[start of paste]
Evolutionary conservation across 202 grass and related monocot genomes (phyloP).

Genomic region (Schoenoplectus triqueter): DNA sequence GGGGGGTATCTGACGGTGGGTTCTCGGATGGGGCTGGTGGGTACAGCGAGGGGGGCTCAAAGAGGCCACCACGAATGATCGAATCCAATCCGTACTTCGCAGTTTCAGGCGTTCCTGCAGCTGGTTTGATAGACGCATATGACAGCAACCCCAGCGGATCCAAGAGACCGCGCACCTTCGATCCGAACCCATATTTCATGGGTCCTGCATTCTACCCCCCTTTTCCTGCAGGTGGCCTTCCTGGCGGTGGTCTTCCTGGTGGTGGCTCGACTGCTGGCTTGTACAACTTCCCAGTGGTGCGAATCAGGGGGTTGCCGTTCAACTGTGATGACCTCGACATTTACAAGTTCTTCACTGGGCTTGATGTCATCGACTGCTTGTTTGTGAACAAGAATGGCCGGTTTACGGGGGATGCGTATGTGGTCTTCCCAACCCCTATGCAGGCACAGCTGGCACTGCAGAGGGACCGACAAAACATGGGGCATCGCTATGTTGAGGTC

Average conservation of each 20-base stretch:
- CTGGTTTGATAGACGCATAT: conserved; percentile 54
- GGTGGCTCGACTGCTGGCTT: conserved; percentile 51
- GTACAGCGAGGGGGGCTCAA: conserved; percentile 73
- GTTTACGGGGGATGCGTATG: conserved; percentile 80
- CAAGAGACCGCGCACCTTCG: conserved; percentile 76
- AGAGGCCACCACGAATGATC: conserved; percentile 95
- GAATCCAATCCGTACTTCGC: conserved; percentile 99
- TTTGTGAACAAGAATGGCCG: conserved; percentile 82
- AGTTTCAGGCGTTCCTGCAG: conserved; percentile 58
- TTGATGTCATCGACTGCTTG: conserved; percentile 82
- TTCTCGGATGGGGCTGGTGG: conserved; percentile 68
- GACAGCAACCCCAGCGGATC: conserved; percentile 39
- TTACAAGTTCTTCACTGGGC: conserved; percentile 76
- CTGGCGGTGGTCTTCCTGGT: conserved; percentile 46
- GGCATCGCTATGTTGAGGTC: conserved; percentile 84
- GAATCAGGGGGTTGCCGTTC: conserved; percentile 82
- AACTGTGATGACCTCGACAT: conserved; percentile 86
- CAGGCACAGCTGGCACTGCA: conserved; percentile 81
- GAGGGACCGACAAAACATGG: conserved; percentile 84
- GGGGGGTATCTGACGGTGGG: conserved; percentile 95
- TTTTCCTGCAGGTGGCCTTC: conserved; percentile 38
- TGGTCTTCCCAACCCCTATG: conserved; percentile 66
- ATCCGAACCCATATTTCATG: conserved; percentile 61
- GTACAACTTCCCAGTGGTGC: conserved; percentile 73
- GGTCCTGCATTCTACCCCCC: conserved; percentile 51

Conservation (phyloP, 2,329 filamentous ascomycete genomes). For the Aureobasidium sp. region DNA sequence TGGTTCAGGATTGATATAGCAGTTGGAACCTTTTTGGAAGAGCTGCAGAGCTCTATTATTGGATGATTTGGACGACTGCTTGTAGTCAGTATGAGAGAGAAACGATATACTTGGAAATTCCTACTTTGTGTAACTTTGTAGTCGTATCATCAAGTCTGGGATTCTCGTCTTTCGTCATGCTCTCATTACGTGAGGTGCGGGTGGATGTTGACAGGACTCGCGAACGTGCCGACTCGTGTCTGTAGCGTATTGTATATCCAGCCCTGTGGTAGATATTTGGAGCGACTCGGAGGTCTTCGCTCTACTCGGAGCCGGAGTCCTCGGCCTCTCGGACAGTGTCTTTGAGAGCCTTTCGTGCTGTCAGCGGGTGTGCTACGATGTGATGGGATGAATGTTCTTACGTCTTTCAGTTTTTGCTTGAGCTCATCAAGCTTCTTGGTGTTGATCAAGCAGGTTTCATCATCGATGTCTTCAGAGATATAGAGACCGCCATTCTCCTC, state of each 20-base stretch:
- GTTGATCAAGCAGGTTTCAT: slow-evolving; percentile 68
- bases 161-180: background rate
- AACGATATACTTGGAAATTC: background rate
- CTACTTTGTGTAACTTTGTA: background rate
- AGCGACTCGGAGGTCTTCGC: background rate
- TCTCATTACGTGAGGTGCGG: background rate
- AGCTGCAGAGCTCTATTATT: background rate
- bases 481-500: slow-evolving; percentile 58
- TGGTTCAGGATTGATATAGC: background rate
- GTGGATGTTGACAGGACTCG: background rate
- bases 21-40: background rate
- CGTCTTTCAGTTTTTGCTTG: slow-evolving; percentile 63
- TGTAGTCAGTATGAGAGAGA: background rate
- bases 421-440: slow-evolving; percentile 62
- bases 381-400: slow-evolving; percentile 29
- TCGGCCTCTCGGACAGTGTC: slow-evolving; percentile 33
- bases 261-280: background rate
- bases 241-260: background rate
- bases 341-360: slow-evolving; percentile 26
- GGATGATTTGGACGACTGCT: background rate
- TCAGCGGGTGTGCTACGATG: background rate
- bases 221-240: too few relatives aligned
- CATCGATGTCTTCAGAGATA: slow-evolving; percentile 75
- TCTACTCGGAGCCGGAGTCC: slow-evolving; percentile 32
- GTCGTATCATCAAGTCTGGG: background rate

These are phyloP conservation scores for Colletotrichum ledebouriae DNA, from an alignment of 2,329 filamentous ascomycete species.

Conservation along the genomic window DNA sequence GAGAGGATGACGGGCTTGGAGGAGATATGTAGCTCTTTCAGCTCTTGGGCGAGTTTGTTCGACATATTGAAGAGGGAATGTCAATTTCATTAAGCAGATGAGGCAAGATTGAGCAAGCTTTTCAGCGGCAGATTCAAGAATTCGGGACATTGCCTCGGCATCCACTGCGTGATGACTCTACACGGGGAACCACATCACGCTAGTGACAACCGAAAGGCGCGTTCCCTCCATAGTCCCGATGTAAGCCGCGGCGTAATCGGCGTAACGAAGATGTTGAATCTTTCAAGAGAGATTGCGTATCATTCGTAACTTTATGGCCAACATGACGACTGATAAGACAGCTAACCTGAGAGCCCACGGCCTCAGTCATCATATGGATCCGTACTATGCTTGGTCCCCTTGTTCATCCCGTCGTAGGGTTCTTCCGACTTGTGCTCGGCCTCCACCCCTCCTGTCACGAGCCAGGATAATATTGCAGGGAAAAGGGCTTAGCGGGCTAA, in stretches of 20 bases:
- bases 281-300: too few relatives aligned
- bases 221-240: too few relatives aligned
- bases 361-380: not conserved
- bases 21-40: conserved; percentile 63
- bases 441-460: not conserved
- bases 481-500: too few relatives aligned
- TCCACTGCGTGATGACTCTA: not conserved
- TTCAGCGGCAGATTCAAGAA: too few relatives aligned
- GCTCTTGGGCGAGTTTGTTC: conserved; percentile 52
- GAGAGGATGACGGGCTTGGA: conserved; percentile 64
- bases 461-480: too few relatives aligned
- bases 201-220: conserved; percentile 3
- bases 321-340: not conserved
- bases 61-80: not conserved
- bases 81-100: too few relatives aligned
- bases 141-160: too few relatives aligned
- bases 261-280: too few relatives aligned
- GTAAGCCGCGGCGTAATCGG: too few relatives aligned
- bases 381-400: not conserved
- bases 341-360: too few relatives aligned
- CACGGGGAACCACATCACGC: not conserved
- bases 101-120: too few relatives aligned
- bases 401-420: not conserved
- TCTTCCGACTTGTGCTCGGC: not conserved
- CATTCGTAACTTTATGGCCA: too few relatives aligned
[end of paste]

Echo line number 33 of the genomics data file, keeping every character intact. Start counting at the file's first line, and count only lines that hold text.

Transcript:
- CTACTTTGTGTAACTTTGTA: background rate